000mot_HOUSE ON MOTITI ON TV

127sho_JOE PUBLIC, COME DRESS UP YOUR BUILDING!

A Community led design consultation exercise at the Rich Mix.

Consultation as exhibition. We build, we print, we deliver: you, Joe Public, design.

127sho_THE DOMESTIC INTERIOR ALLOWED TO MANIFEST AS EXTERIOR

AN ON-GOING COMMUNITY-LED DESIGN CONSULTATION EXERCISE:

Q: If you could have any type of facade on your house, what would have?

Q: Would you balance light with view?

Q: Would you design your house from the inside or outside?

Q: Floor-to-ceiling glazing maximises light and view. In this case, you, the occupant, control and therefore express the trade-off between privacy and publicity. Might glazed facades pose a problem in the bathroom? What if the occupants were Muslim: how does culture reflect it self on a when the design of a facade is a blank page? (Could the existing configuration of the station’s fenestration inform the housing facade below?)

Q: Or a punched facade…?

000off_Facadebook

000mot_From the All Blacks to the All Black.

There are two events simultaneously occurring in New Zealand this weekend that will drastically affect the country’s immediate future with potentially disastrous outcomes. In the country’s largest city, Auckland, the All Blacks play Les Bleus in the final of the 2011 Rugby World Cup. Meanwhile next to one of the country’s smallest communities, Motiti Island, the Liberian-flagged Greek-owned Filipino-crewed 47,000 tonne cargo ship Rena threatens to dump 1,700 tonnes of oil and other contaminants into the sea having grounded next to the island on Astrolabe reef.

The significance of the All Blacks to New Zealanders is all pervasive. For the opening game of the RWC 2011, 1,635,780 people watched live broadcasts of the opening match between Tonga and the All Blacks. This, in a country with a population of just over 4 million! An All Black loss to the French would break-up the team currently ranked best in the world according to the International Rugby Board and most certainly lead to anything but ‘There Is No Depression in New Zealand’.

The bigger loss, however, in all senses of the word is not on land but in the sea. The breaking-up of the Rena has now been forecast to happen… but if it doesn’t, well, it could really be deliberately sunk for diving tourism? The massive economic and environmental cost to the country is currently unknown but is likely to dwarf that of hosting the RWC2011. The tournament costs around £155million but generates £140million in ticket sales and leaves the taxpayer with just a £15million deficit. I say ‘just’ because the economic cost of the Rena breaking is currently unknown but oil-clean up operations are catastrophic: they start in the hundreds of millions and end in the billions in whatever currency such is their financial abstraction in terms of multiple 000,000s. Compare these costs then with the paltry maximum fine then imposed on the captain of £5,000, the pathetic Resource Management Act penalty of £300,000 and the insufficient capped insurance of the ship’s owners of £7million with our own office requirements: WHAT_architecture holds £10million cover in Public Liability Insurance! Whatever delusions we hold as architects, are we really likely to destroy the landscape more than a ship owner? In terms of liability, the business of ship owning today operates like a floating sweatshop.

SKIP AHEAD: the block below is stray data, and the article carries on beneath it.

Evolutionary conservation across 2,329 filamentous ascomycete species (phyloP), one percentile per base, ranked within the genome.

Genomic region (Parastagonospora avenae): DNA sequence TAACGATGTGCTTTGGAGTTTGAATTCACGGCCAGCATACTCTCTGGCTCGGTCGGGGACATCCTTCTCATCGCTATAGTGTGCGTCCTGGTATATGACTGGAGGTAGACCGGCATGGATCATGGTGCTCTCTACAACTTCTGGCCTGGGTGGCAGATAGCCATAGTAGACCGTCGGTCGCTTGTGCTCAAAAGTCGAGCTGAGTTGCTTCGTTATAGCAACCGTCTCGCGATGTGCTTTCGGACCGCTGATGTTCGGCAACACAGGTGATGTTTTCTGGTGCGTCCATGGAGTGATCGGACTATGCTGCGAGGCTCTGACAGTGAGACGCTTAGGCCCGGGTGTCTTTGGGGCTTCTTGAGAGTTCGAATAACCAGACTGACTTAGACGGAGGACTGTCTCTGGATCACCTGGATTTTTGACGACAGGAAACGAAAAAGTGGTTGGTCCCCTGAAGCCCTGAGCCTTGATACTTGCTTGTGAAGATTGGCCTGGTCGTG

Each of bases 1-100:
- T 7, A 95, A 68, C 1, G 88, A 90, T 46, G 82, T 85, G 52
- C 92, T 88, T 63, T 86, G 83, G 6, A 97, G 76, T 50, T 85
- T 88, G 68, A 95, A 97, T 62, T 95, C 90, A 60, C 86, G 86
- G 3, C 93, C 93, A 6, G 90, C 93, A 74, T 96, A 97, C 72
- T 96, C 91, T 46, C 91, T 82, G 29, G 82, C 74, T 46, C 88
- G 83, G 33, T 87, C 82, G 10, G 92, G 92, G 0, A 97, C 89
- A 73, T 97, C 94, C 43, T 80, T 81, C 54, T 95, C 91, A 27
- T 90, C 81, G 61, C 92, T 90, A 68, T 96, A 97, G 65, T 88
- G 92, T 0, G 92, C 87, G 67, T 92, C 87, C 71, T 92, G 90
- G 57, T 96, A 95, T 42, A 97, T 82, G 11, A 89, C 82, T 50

The impact of Rena’s black oil on Motiti Island is also on a different level to that of the mainland NZ. For the permanent residents, kaimoana (seafood) from Motiti’s rocky coast is a part of the household larder and now the sea as supermarket has gone. Furthermore all water supplies normally rainwater harvested have been declared toxic so water is now being flown in by helicopter monsoon buckets not just for drinking and cooking but also to wash. The irony is that for the Motiti islanders, and Maori in general, the canoe is beginning of identity. The tracing of whakapapa (genealogy) provides the basis for establishing, enhancing and challenging relationships between individuals and starts with whanau (family) and then onto hapu (community), iwi (regional tribes) and finally leads to waka (canoe), sea-carrying vessels that brought Maori and their supplies from Hawaiiki to New Zealand. That from the sea can also be that which takes it away. Whatever the outcomes, the future will be all black.


 

 

000off_WHAT_AFRIKA HITECH MO’WAX

Out in the streets… they call it the WHAT_afrika hitech shoe. Your foot can be resolved in terms of triangles. What started out as a shoe design for a musician, Spacek, ended up as a broader review of cross-disciplinary creativity. Music talked about design so we started thinking about talking about building… which is WHAT_Trapp designer tv talk back filmed in the former Shoreditch Station. Think Mo’ Building!